A new scientific technique using brain organoids – mini artificial brains grown in the lab – is revealing the genetic origins of autism spectrum disorder (ASD) hidden within our brains.
Called CHOOSE (which stands for CRISPR–human organoids–single-cell RNA sequencing), the technique combines elaborate genetics and quantitative bioinformatics to study mutations of genes known to be high risk for autism, and how those mutations lead to specific cell changes in the fetal brain.
Because each individual cell in the tiny in vitro brain carries only one mutation (at most) for a specific high-risk gene, the effects of different mutations can be analyzed simultaneously while the cell in question divides and multiples in the growing organoid.
This reveals the consequences of multiple mutations in one experiment, dramatically shortening the time required for analysis, the researchers say.
“With this high-throughput methodology, we can systematically inactivate a list of disease-causing genes. As the organoids carrying these mutations grow, we analyze the effect of each mutation on the development of each cell type,” says molecular and cellular pharmacologist Chong Li from the Institute of Molecular Biotechnology (IMBA) in Austria, one of the research groups who developed the technique.
Focusing on 36 known high-risk autism genes, the researchers discovered that while these genes share many common molecular mechanisms, the effect of these mechanisms on different cell types can be distinctly different – making certain cell types vulnerable to autism-related mutations in the fetal brain.
Neural progenitors – founder cells that generate neurons, the nerve cells in our brain – are particularly susceptible to mutations, Li explains, highlighting these cell types as candidates for future study.
The development of our oddly wrinkled brain is an exquisitely complicated process, yet it’s this very complexity that gives so many opportunities for brain development to go awry.
Until recently, scientists have relied on autopsy tissues, brain scans, and animal models to understand the brain’s inner workings (after all, no one wants their brain tissues poked, prodded, and possibly dissected while they’re alive, do they?).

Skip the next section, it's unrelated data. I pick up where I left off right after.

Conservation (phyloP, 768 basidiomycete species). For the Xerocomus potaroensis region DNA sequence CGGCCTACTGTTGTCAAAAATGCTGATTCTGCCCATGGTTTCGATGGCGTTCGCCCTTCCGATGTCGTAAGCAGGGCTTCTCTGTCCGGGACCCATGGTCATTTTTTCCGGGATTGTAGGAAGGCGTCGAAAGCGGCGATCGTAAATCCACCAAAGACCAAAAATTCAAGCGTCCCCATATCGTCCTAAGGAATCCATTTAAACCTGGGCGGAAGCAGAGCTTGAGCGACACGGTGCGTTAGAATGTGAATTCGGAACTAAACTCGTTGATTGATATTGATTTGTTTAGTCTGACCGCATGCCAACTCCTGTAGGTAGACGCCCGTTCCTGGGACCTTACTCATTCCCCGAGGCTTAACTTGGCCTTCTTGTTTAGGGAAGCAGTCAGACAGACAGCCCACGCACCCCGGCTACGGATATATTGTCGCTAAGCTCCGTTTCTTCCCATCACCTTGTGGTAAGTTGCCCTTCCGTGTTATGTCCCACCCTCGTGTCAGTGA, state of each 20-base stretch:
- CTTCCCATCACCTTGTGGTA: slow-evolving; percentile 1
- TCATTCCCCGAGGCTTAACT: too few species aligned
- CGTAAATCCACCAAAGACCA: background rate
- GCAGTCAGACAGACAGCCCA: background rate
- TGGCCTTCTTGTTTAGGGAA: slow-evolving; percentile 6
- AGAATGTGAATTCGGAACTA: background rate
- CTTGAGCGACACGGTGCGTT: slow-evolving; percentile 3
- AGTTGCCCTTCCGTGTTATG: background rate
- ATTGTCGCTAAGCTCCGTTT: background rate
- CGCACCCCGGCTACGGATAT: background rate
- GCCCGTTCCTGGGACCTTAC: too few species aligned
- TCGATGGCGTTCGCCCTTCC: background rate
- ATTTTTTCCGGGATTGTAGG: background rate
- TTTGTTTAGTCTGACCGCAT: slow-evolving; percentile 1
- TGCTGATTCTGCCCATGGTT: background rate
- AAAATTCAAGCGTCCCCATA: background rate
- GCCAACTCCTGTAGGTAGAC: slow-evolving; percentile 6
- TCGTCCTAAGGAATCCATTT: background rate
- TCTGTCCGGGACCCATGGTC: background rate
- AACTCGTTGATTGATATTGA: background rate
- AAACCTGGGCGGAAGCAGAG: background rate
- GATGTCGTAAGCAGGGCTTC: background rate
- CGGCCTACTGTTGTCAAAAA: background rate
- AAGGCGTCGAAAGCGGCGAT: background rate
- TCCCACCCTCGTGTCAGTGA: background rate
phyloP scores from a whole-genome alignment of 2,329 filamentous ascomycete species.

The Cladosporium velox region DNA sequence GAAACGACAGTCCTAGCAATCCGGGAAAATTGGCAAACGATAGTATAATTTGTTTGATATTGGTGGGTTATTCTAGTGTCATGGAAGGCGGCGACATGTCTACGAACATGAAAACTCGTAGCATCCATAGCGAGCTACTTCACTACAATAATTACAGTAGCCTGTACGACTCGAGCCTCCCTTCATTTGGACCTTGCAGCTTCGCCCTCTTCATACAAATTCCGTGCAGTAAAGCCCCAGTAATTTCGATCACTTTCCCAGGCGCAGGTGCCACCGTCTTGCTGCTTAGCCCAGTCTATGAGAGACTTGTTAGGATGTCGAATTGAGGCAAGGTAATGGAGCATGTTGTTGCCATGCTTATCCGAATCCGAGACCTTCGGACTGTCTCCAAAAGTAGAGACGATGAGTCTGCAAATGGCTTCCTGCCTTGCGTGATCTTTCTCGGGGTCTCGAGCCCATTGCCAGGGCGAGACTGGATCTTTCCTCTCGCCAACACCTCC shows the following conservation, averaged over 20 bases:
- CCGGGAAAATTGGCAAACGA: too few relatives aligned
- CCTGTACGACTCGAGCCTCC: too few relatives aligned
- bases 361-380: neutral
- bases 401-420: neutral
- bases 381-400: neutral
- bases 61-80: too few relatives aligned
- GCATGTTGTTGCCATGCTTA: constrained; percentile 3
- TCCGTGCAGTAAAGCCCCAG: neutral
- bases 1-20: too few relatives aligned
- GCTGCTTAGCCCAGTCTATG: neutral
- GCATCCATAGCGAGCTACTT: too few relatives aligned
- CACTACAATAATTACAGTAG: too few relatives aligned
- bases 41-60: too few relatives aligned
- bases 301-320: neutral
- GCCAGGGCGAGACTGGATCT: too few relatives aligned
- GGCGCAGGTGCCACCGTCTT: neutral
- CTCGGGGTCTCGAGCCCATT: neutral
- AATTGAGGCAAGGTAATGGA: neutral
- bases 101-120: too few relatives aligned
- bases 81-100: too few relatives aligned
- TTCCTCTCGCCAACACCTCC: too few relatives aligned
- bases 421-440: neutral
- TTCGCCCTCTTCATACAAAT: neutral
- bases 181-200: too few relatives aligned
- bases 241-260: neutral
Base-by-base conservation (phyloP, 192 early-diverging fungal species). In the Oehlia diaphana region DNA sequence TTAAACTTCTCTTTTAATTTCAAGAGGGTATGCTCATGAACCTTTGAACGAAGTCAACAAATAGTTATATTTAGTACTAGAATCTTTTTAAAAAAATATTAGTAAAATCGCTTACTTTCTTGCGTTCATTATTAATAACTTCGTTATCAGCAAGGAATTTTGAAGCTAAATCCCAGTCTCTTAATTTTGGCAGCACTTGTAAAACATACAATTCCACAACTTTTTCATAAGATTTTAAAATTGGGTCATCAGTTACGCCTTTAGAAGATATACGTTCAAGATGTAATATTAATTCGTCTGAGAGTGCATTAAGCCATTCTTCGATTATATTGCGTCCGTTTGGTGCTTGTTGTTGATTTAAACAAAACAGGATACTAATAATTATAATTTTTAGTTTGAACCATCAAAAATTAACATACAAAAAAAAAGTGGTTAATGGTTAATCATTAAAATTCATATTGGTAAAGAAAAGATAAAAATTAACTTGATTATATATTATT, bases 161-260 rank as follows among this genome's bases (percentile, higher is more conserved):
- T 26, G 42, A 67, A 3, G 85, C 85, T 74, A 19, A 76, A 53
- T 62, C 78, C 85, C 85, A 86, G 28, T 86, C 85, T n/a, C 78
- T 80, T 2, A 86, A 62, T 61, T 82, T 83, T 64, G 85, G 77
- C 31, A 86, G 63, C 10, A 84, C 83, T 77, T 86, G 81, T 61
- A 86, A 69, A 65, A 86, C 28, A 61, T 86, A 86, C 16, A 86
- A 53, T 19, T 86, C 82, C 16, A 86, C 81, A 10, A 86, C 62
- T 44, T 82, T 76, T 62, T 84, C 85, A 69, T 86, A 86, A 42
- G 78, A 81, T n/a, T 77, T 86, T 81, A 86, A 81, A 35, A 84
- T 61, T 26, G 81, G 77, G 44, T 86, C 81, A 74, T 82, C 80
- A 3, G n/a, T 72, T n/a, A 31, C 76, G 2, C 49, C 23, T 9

Organoids heralded a new age.
And while blobs of artificial brain might sound Frankenstein’s monster-ish, derived from stem cells and growing no bigger than 4 mm (0.15 inches) on a petri dish, they are generally considered models for particular aspects of brain development rather than models of the brain itself.
“Studying the genetic etiology of [neurodevelopmental disorders] enhances our understanding of disease mechanisms, but it usually requires access to the developmental processes of the human brain. Brain organoids recapitulate early brain development and generate diverse cell types found in vivo,” the team write in their paper.
While the organoids contain several tissue types that make up our brain, their models lacked some common brain tissues like microglia cells so remain an incomplete model, so these will still need to be tested, the team cautions.
This new technique will bring about significant changes in genetic screening, and since organoid technology can be applied to many different human tissues, the team believes it will rapidly progress our grasp of genetic diseases.
“The ability to determine cell type-specific contributions to genetic disorders in a systematic, scalable, and efficient manner will greatly enhance our understanding of disease mechanisms,” they write.
“As the CHOOSE system provides a robust, precisely controlled screening strategy, we anticipate that it will be widely applied beyond brain organoids to study disease-associated genes.”
And with this, the secrets of the human brain are closer than ever to being understood.
This research was published in Nature.